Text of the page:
Cicero's speech on behalf of Roscius of Ameria in Umbria represents his first public 'cause celebre' in 80 BC when he was just twenty-six. It followed closely the notorius proscriptions made under hte dictator Sulla. One of Sulla's freedman favourites, Chrysogonus, had criminally contrived to have Roscius' wealthy father's name added to the list of the proscribed after his death and after closure of the list, with the aim of depriving Roscius of his substantial inheritance. Cicero's speech, one of his most straightforward and yet powerful, brought him into immediate political danger but at the same time established him as a fearless forensic orator.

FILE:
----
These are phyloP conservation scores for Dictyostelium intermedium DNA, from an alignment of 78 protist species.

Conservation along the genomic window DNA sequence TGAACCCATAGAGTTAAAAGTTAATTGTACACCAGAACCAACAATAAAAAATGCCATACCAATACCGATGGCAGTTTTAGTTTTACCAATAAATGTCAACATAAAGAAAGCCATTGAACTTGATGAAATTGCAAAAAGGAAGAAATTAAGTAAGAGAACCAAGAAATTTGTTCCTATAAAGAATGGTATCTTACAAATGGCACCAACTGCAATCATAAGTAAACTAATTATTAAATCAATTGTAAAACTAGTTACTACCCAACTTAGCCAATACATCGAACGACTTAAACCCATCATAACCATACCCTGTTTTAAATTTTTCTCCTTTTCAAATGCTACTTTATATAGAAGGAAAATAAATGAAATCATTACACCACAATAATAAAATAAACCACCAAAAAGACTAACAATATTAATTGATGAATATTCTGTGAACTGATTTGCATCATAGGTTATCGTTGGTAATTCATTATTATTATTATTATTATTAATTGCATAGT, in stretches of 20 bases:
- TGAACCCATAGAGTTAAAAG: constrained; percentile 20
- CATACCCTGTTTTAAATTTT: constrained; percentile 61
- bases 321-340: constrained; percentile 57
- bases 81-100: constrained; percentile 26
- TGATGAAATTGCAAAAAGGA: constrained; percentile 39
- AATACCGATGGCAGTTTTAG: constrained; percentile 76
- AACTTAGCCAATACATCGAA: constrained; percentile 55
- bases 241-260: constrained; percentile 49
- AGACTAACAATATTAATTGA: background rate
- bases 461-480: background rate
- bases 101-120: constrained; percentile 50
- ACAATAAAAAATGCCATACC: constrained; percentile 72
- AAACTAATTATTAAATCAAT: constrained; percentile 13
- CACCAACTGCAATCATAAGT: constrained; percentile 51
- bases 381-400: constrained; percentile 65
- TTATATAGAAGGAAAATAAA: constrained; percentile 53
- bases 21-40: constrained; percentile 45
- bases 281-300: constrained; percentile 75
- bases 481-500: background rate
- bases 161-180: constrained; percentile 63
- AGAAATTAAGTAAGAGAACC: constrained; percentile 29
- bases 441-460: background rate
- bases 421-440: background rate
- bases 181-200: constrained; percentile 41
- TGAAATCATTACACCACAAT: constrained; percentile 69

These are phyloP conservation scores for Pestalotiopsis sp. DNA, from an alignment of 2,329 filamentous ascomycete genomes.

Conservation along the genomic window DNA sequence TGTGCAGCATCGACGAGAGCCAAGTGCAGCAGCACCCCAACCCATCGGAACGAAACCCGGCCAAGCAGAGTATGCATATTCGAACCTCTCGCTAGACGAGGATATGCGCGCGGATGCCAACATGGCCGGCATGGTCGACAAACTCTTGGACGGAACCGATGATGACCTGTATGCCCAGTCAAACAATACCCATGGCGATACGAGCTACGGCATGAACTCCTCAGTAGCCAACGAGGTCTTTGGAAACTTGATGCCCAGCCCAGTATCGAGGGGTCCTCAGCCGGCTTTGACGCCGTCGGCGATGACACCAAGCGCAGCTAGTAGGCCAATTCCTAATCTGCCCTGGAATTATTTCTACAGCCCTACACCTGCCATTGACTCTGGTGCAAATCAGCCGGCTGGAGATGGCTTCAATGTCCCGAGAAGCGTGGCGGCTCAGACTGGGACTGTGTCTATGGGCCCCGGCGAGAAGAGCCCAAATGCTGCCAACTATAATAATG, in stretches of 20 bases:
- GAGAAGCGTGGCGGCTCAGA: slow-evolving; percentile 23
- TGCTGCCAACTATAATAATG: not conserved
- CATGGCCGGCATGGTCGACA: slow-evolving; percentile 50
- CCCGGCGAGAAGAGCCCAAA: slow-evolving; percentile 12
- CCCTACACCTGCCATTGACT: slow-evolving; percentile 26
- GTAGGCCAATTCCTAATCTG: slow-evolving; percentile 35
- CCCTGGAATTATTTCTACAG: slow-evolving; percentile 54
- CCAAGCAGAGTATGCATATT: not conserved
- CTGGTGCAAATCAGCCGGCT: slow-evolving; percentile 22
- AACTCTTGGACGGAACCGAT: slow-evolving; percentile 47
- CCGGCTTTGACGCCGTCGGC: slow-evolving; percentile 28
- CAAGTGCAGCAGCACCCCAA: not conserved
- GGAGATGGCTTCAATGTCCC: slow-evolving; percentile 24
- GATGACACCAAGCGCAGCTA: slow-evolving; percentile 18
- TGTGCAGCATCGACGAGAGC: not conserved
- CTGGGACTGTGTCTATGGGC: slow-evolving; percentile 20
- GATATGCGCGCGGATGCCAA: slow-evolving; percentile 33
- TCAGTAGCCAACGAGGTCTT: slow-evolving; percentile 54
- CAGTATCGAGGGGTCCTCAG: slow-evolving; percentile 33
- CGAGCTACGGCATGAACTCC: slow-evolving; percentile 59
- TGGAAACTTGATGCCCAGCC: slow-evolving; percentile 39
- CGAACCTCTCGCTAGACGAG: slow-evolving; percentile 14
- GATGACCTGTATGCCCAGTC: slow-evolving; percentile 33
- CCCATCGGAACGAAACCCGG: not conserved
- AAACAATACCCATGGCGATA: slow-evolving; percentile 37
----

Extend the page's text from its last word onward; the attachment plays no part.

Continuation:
Donkin's edition, first published as one of the history 'red Macmillan' series, has never been bettered for its concise, yet detailed, introduction and its annotation covering matters of language and content.